Are The Japanese Ready To Bail Out The Banks?

It was a scary reminder of the Japanese financial system's fragility. On July 31, roughly 1,800 depositors jammed the 24 outlets of Tokyo's biggest credit union after a newspaper reported that Cosmo Credit Corp. was about to collapse. Television coverage showed throngs of Japanese busily withdrawing $900 million, or roughly 18% of Cosmo's deposits, in just two days.

The Cosmo meltdown may be the opening act of one the most massive transfers of wealth in postwar history, as the government assumes the cost of Japan's post-bubble cleanup. Already, the bank run seems to be coalescing public and political support for a taxpayer-backed makeover of the Japanese financial system. Estimates vary, but the ultimate cost could run as high as $230 billion, figures Yukiko Ohara, a banking analyst with UBS Securities Inc. That's significantly more than the U.S. thrift bailout.

To pull off the restructuring, the Finance Ministry is trying to line up emergency backing for the weakest institutions: overextended credit unions, agricultural cooperatives, and home-lending institutions. On Aug. 2, it loosened restrictions on foreign currency investments by huge life insurers, a move that could bolster the Nikkei stock average and bring much needed relief to bank balance sheets. The yen weakened to 91 against the U.S. dollar, bringing hope of broader economic relief. The combination of bold moves may represent a turning point in Japan's efforts to come to grips with its financial problems.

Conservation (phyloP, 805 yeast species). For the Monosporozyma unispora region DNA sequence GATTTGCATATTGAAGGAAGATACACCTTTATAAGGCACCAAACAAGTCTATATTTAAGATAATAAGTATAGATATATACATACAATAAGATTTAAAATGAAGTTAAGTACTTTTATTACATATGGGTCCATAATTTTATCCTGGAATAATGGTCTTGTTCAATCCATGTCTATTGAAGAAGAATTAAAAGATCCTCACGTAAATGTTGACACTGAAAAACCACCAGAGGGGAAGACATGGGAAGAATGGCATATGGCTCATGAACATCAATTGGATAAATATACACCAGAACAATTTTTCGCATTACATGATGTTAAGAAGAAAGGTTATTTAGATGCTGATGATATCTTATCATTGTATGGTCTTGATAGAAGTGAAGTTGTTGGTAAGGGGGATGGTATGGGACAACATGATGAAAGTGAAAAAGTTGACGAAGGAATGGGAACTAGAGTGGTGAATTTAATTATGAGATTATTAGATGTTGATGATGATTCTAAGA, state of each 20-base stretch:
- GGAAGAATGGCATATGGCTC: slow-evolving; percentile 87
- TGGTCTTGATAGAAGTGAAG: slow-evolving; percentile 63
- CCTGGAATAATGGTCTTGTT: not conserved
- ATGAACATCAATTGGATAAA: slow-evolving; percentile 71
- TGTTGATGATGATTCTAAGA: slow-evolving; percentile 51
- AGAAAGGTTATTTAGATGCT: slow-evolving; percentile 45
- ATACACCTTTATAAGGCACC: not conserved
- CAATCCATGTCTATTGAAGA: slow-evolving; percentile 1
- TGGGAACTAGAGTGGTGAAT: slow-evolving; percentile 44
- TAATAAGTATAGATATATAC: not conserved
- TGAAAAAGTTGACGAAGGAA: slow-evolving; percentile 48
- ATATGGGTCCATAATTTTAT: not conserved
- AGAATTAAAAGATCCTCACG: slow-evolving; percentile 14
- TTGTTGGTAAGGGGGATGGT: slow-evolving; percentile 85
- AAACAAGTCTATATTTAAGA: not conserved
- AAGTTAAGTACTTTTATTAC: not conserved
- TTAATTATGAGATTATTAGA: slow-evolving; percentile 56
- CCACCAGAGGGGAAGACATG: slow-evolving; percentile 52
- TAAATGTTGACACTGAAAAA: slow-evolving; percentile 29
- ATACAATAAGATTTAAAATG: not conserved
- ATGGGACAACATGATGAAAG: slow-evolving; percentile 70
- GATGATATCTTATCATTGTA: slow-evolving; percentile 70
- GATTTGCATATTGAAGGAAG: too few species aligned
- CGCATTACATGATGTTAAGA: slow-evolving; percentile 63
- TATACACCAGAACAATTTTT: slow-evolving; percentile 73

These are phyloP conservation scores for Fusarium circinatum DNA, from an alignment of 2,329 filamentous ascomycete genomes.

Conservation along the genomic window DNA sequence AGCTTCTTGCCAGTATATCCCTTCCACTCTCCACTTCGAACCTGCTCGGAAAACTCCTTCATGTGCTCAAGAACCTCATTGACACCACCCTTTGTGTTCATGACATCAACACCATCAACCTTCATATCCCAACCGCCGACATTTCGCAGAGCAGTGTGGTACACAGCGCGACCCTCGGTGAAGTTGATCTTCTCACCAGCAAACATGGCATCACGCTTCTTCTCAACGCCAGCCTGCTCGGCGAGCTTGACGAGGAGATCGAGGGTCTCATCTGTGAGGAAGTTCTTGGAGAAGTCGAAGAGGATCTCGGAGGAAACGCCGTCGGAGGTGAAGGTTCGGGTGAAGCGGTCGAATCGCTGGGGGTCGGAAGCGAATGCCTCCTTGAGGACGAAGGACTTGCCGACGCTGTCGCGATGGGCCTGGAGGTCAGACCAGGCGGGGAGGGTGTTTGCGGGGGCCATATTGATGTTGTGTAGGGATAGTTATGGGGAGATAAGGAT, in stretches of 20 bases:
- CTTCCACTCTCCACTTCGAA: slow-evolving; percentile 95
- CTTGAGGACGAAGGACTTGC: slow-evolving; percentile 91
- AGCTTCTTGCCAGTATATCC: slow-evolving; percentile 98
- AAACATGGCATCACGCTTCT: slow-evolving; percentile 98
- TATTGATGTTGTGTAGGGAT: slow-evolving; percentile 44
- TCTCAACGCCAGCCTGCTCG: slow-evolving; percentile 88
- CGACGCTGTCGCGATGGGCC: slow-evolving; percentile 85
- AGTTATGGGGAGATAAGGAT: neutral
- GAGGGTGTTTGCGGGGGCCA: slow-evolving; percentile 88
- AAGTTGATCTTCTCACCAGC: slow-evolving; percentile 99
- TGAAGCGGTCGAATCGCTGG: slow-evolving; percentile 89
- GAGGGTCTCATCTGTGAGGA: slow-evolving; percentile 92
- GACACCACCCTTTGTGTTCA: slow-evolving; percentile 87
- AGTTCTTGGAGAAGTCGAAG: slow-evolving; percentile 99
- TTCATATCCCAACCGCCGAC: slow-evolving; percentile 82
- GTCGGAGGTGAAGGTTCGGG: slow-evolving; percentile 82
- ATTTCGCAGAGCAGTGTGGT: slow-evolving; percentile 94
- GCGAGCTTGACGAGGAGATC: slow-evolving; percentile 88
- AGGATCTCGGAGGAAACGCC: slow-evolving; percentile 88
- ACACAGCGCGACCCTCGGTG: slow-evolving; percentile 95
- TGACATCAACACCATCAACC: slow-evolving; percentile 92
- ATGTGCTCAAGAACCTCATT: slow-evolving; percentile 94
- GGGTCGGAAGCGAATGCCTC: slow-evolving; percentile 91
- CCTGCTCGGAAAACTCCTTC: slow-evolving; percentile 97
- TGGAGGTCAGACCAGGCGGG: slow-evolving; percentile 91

RESCUE PACKAGE. In short, after spending the first half of the 1990s cloaking the true depth of bad-debt woes, Finance Ministry and Bank of Japan officials have now set an ambitious target of cleaning up the bad-debt mess by the year 2000. They plan to refloat and restructure the nation's troubled lending institutions, possibly using a Resolution Trust Corp.-style entity to handle asset sales. The pressures to act have become nearly overwhelming. "If they lose more time, the problem will only grow more serious," warns Toyoo Gyohten, chairman of Bank of Tokyo Ltd. and special ministry envoy on international finance.

The Cosmo crisis flared after a news report suggested that the credit union's soured late-1980s real estate lending spree was about to strangle it. Finance officials worked frantically over the weekend to throw together a rescue package. By Monday, July 31, the ministry had lined up hundreds of million of dollars in emergency money to cover deposits, and the Tokyo city government committed an additional $250 million.